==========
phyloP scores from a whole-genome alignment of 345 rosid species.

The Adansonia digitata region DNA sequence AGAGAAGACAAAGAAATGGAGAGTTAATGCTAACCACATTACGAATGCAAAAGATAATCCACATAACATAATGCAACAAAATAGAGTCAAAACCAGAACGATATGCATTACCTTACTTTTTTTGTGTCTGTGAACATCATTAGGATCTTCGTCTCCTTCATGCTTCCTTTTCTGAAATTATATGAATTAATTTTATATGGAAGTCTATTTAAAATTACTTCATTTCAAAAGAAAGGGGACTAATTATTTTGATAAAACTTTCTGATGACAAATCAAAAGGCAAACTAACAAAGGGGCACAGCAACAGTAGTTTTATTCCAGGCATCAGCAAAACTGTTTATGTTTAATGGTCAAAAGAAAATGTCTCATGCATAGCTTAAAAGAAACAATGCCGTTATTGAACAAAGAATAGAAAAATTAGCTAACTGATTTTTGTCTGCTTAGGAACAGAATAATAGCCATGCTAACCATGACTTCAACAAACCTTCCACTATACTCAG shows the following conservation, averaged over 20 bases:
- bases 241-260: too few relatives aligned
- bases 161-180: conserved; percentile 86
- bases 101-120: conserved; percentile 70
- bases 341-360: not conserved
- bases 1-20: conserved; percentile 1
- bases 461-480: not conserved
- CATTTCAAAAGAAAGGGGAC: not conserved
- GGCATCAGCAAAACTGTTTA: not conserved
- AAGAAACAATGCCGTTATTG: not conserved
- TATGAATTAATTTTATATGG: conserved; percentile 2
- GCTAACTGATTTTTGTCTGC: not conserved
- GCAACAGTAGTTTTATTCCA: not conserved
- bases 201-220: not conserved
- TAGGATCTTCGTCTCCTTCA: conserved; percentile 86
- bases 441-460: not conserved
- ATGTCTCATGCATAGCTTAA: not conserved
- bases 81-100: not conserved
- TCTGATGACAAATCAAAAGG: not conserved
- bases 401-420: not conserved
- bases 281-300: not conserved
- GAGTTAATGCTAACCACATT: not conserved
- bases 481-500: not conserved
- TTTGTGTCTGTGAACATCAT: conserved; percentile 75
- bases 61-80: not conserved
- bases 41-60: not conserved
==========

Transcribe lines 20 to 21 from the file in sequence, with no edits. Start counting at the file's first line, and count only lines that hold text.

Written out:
- TCTGATGACAAATCAAAAGG: not conserved
- bases 401-420: not conserved